Talk about the risks of attenuated attention span: Lessig's headline and subhead will be the longest remembered part of his essay, and they are both profoundly misleading.
He is not "Against Transparency." He is against accountability. After all the underbrush is cleared away, what really bothers him is that quantitative linkages between the political contributions a politician gets and the political decisions he/she makes will be read with a dirty mind. The politician may be unfairly placed on the defensive by the disclosure that after getting $10,000 from Acme Dynamite Corp., he/she voted against a bill burdening the sale of high explosives. True, post hoc ergo propter hoc is a logical fallacy in rhetorical discourse, and everyone knows that babies are not caused by weddings—even when they succeed them. But the equally common sense reaction to Lessig's concern is, roughly: Boo hoo. If life itself is unfair, gaining the reputation for being on the take as the result of clearer and clearer lines drawn between one's campaign income and one's voting output is one of the decidedly milder manifestations of unfairness. As usual, the remedy for potentially misleading information is—more information. The recipient of Acme's 20 grand can explain that everyone in Congress, or all Democrats, or whatever incidental collective, also got 20 grand; or that he or she voted against Acme's interests five times before, after getting 20 grand each time; or by pointing out any other offsetting contextual facts (if there are any). The argument that information needs to be suppressed because the public might misunderstand it, or someone might manipulate it to mischievous effect, is as old as bureaucracy, and has never won the day, although recently advanced by the Justice Department.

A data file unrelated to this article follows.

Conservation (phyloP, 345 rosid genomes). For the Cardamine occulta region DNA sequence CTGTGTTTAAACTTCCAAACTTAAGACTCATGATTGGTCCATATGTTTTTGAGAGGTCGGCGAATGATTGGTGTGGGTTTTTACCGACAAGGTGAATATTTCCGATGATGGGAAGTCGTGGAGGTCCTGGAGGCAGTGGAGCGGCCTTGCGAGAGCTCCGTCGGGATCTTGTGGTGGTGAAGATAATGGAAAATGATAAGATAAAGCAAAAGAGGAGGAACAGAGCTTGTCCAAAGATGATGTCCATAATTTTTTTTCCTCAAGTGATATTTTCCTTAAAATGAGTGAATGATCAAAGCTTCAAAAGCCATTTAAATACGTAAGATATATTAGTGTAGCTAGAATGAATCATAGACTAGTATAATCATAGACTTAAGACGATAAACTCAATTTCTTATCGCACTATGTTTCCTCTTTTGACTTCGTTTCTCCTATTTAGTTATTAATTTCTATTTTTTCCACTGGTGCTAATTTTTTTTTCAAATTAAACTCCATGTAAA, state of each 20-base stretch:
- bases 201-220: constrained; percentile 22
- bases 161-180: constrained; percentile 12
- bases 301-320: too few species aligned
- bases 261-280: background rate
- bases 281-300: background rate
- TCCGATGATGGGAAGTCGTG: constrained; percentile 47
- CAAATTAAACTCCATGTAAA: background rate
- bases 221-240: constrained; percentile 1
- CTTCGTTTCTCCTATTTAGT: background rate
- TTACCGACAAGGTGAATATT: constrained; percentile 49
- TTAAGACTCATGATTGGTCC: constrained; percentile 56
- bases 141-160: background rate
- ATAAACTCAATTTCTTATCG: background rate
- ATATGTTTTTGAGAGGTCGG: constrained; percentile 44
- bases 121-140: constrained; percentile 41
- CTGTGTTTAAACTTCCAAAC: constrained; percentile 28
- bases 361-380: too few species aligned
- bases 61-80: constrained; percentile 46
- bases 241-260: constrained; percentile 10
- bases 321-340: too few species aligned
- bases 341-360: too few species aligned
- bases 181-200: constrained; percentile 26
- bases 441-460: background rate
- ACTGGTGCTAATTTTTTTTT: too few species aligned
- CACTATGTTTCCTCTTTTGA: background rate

Moreover, the piece is not, as the subhead says, about the "perils of openness in government." The subject of his concern is not openness in government; it is openness in politics, a very different thing. For example, here in California openness in government was a guarantee that lawmakers were willing to provide with enactment of the California Public Records Act in 1968, which exempted the legislature; it took the people, through the initiative process, to enact the Political Reform Act (with its robust disclosure provisions affecting politicians as such) in 1974. And while it was the legislature that put government openness on the ballot for transformation into a constitutional right with Proposition 59 in 2004, again the legislature exempted itself entirely from that access right. And of course the Congress has always exempted itself from FOIA, and the current majority, despite its coinage of the slogan, seems no more zealous for "open and honest government" under the Capitol dome than the previous. The only explanation for Lessig's fixation with the potential unfairness of political income/output linkages that I can see is that it provides a bridge to advocacy for his own preferred solution to the influence of big money in politics. We may, as it happens, find that proposal appealing, but not at the expense of open government principles or their accelerating realization in, as he would say, code.
On Oct 15, 2009, at 10:53 AM, Kimo Crossman wrote:
---------- Forwarded message
From: Gabriela Schneider <gschn...@sunlightfoundation.com>
Date: Thu, Oct 15, 2009 at 10:21 AM
Subject: [sunlightlabs] Re: Lessig's cautionary note on "transparency"
Thanks, Eric. FYI, Sunlight's co-founders also responded on
the New Republic:
On Thu, Oct 15, 2009 at 12:13 PM, Eric C. Kansa <eka...@ischool.berkeley.edu> wrote:
This should be of interest to this discussion list:
Larry Lessig ("free culture" and Creative Commons fame) wrote a pretty
provocative piece in the New Republic:
Malamud responded here:
Interesting discussions, worth further exploration.
Eric C. Kansa, PhD.
Information and Service Design Program
UC Berkeley, School of Information
Office: (510) 643-4757
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